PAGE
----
To move away from the small font, I’ll show some overlaid results from the key quality indicating analytical methods. First off is the average DAR and the unconjugated map as we can see no changes throughout.

Next the potency data. Although the specification was wide, we still kept to a hundred plus/minus 10 percent of the relative potency all throughout the scale up. The main concern with any scale up is introduction of aggregation and as we can see the aggregate amount was kept below 0.5 percent and the monomer amount was above 99.5 percent.

Also, as evident from the lack of change to the charge profile of the product as seen here.

To summarise the previous comparability results, a summary table. This just shows that the process design and associated control strategy were both well developed and executed.

To summarise my part, we have validated the back of analytical methods, we performed a successful scale up from lab through tox to GMP manufacturing without introducing any changes to the product, and we had an average QC release time of four weeks for all three batches. Currently we are carrying out a stability study on the final GMP batch, and in the near future we will be looking to offer our analytical services.

Thank you Paulius and Stephanie for that talk. I shall now do a conclusion around the presentation today. So just to summarise, the team here have over 10 years ADC experience in R&D, pre-clinical and clinical ADC processes, over 60 ADC clients from small academic groups to large pharma we have supported with their projects, 12 of those have been clinical processes transferred externally into GMP for external CMOs. Obviously, we plan to be able to have that facility going forward of GMP manufacture. The process analytical development has underpinned multiple clinical ADC projects for clients. The Deeside site is now part of the Sterling network, which is rapidly growing, over 800 employees. And on this site here, since the Sterling acquisition, we’ve grown the site from 30 to around about 60 by end of this financial year in 2023.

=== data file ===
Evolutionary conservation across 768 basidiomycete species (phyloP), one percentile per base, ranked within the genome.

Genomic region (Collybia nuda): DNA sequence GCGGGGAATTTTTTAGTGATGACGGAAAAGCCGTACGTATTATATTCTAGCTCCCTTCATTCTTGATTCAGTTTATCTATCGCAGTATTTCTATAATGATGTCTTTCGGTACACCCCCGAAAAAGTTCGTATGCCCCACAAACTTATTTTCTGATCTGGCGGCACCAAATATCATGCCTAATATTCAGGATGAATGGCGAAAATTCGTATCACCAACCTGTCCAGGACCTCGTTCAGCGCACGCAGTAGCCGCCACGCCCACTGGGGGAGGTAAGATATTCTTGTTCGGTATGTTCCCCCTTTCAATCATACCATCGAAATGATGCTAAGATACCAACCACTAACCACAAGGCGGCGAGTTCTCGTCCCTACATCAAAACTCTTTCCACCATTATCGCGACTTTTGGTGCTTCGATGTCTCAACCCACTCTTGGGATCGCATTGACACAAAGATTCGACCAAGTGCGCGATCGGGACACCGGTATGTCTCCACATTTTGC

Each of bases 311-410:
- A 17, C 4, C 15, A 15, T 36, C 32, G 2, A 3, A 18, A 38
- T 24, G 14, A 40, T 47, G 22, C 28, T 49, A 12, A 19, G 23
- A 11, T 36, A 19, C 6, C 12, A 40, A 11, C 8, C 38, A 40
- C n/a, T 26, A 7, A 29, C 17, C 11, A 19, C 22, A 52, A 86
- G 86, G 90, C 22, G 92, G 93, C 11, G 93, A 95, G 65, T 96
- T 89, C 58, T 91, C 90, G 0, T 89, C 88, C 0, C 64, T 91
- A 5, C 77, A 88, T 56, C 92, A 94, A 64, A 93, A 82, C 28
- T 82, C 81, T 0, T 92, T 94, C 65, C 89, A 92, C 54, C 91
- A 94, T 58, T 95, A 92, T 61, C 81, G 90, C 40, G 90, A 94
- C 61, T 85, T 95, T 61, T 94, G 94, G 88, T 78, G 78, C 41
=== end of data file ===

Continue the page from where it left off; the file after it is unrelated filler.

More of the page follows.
So this year and going forward, we’ve obviously now funded and successfully executed a full scale up run with these lab trials tox slots, three full GMP batches and QP released, and that has been submitted to the MHRA and hopefully we will have a license for you very soon to offer GMP manufacture. We’ve done full analytical method development and qualification for this material, and as a consequence to that, or as a planned outcome from that, we can now offer GMP analytical services to the marketplace as well as a stand-alone service offering.

Moving forward, we are currently looking to integrate Sterling type potency capabilities into the development and manufacture of high potency small molecules to support linker toxin manufacture as well. Particularly in our Germantown facility we will be able to offer that as a service to our clients.

I’d like to conclude the talk here and finish with a picture of the team here, we celebrated earlier this year one year with the Sterling family in April 2022 and we’re looking forward to the future. It’s a high growth industry and we’ll be happy to discuss with you any enquiries you may have.

If you’d like to discuss this further, please look at our website or email, and we look forward to talking to you in the future.